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Morality, Religion, Character, and Virtue Education: Unravelling the ‘Minefield’

Morality, Religion, Character, and Virtue Education: Unravelling the ‘Minefield’

For decades the terms morality, religion, character, and virtue have been used interchangeably within the academic literature. Consequently, in education, they have also been synonymous within policies and various curricula around the world. The overlapping nature of these concepts has led to the language used being described plainly by Berkowitz (2016) as a ‘semantic minefield’.

This raises one question to ponder: do we really need to distinguish between these four terms?

In his own blog, Berkowitz (2016) stated that when it comes to this domain of education, you can ‘call it what you will’. If it is implemented effectively then it shouldn’t matter if it is defined as moral, religious, character or virtue education.  Is that enough in today’s education system?

Within the context of the Scottish education system alone, there is a need to highlight the differences between at least two of these terms: religion and morality. Historically, morality and religion have been deeply interconnected with one curricular area even combining these terms as Religious and Moral Education (Education Scotland, 2023). However, a rise in secularism within Scotland has been published by the Humanist Society (2022). The survey carried out by YouGov found that over half of their respondents identified as having ‘no religion’. Furthermore, Nixon and colleagues (2021) found similar identifications amongst secondary school educators in Scotland. Therefore, these findings highlight that now may be the time to define these terms individually.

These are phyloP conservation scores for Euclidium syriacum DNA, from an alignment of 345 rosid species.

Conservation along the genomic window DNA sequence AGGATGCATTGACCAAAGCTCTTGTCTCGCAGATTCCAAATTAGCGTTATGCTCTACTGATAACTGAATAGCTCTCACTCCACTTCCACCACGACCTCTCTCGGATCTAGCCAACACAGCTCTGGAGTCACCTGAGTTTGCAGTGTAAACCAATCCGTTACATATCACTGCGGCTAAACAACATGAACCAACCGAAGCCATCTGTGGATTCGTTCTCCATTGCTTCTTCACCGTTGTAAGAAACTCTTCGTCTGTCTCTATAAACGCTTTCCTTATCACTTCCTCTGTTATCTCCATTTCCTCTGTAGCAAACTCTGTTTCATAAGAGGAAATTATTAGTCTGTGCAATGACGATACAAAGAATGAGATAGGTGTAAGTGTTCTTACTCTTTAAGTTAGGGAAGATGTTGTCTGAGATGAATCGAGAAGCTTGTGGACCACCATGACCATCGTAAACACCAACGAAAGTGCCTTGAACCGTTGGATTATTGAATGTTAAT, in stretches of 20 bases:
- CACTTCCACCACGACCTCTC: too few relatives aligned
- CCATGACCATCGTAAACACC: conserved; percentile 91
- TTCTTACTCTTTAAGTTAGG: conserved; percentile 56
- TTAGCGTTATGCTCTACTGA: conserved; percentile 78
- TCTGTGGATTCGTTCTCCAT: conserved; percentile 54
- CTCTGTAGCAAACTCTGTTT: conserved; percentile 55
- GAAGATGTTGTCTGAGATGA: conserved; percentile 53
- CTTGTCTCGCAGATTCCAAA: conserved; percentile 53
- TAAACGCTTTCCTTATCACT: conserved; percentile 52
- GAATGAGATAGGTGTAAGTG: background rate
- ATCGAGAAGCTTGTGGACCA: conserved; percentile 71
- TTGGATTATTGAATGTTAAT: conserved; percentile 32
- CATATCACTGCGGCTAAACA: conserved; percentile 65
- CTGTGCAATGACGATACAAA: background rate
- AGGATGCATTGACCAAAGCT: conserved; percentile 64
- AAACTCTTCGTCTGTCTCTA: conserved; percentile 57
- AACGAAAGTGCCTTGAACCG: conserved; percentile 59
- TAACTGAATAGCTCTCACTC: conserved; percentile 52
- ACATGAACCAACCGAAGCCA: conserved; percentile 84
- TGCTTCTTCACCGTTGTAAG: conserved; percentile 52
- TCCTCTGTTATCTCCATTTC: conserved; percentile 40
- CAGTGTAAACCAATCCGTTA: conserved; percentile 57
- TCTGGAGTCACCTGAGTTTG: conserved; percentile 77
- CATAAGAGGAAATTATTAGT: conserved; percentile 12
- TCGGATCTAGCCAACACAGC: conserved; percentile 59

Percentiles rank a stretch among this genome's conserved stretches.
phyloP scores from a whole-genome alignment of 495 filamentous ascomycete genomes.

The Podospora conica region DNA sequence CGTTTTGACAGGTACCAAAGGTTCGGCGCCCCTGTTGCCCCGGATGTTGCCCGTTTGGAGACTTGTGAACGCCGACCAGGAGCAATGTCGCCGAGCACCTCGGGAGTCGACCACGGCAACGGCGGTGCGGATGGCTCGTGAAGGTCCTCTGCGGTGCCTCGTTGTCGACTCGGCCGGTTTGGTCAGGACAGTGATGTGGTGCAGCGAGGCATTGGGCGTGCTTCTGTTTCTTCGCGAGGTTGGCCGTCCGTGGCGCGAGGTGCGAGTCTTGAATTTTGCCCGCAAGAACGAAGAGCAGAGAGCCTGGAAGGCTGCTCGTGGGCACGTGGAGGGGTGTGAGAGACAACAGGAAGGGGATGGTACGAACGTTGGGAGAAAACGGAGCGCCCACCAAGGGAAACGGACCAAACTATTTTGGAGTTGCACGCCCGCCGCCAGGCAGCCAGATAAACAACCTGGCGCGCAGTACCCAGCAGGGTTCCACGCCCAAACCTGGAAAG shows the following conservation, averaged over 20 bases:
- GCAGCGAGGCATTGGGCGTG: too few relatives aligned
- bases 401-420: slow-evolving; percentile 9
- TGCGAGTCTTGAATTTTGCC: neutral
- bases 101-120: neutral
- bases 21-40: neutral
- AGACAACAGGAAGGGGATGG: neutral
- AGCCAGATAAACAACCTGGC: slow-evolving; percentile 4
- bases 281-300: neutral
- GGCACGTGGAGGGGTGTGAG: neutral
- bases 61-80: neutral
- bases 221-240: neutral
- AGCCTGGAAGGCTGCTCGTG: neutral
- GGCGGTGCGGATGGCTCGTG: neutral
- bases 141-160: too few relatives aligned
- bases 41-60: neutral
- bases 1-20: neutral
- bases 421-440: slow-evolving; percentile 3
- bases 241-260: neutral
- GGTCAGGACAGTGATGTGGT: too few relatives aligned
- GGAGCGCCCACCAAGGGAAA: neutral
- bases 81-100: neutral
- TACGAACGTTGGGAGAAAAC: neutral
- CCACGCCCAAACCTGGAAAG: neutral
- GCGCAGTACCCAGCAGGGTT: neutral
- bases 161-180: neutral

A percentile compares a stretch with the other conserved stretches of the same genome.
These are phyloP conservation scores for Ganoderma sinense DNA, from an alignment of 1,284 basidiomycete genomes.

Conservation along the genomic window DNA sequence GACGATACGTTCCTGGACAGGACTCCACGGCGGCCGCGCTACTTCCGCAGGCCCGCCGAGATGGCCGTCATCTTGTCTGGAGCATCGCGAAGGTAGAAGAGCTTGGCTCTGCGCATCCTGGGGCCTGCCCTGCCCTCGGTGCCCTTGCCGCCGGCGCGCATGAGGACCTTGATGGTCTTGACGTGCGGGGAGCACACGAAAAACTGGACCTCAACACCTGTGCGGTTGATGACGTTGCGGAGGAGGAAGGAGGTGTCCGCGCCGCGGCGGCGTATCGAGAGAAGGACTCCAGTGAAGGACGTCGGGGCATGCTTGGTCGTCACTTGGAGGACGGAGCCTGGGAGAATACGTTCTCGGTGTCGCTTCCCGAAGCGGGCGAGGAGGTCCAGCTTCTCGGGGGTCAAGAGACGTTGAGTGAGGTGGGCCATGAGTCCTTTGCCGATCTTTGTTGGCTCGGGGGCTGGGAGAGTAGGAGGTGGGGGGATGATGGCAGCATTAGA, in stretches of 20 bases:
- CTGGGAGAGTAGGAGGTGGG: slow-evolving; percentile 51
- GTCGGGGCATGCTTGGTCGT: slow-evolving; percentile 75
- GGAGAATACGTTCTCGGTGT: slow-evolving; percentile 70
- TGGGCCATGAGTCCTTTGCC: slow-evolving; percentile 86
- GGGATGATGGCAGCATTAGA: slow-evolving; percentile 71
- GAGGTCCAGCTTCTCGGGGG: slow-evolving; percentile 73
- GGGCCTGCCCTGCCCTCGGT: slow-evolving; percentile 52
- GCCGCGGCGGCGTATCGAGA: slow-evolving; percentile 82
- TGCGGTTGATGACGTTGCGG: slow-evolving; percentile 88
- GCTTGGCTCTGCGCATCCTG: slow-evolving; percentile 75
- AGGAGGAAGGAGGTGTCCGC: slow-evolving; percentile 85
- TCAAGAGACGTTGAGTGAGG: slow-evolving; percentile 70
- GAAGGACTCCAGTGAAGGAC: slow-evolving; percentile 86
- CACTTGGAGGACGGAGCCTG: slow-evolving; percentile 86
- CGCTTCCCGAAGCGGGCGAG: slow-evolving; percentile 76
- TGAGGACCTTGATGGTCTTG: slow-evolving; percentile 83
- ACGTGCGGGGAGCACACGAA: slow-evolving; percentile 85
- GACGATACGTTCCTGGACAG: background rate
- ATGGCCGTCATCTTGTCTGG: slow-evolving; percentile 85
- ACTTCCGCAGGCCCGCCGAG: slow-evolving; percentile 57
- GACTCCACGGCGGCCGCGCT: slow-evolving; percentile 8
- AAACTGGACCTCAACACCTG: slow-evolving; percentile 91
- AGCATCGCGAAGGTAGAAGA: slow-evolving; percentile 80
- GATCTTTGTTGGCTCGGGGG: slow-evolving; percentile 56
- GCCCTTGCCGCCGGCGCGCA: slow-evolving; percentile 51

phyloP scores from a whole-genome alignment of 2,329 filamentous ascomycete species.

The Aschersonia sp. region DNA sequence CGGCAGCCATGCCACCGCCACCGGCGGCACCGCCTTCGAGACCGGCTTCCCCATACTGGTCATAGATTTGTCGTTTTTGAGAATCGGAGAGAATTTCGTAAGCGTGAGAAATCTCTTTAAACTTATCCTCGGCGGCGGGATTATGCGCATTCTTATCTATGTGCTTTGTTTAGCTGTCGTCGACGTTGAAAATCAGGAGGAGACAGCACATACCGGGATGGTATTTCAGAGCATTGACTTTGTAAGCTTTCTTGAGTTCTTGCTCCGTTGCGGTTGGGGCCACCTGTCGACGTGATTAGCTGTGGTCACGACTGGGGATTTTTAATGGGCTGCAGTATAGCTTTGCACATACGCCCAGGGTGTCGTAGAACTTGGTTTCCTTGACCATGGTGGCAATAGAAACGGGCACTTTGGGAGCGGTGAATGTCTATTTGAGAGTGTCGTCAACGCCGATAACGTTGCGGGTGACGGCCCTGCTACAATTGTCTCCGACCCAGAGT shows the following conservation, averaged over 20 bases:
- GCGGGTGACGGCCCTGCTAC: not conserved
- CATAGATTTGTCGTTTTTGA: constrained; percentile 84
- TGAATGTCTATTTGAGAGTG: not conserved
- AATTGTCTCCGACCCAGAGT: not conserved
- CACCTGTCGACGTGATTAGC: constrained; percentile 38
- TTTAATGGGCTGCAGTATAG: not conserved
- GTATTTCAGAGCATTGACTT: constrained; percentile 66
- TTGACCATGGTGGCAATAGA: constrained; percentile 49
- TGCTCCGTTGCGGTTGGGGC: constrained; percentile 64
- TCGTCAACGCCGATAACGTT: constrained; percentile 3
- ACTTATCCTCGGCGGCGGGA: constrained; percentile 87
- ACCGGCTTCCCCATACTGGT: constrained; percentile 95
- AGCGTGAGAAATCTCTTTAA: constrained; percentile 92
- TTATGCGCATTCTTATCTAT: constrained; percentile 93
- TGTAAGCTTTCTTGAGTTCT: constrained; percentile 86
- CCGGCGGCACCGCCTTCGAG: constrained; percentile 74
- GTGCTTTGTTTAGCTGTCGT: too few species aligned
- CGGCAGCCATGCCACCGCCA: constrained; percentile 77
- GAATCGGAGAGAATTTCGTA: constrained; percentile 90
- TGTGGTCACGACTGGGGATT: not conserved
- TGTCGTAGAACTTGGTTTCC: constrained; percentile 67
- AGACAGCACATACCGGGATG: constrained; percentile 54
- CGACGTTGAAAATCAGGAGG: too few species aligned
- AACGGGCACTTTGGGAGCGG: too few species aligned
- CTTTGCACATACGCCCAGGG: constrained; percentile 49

My own ongoing thesis aims to examine the implementation of moral education in Scottish primary schools. One early finding emphasises that educators are in search for clarification around these key terminologies.

Therefore, morality, religion, character, and virtue have long been used interchangeably both in literature and policies. But is now the time we being to unravel this ‘minefield’ of terminology to further understand and implement these areas of education?


Berkowitz, W. M., 2016. Navigating the semantic minefield of promoting moral development. [online] Available at:  Accessed 5th January 2024.

Education Scotland, 2023. Religious and moral education. [online] Available at:  Accessed 5th January 2024.

Humanist Society Scotland, 2022. Non-religious people encouraged to ‘be honest’ about their beliefs in 2022 census. [online] Available at: Accessed 10th January 2024. Nixon, G., Smith, D. and Fraser-Pearce, J., 2021. Irreligious educators? An empirical study of the academic qualification, (a)theistic positionality, and religious belief of religious education teachers in England and Scotland. Religions, 12(3). pp. 184

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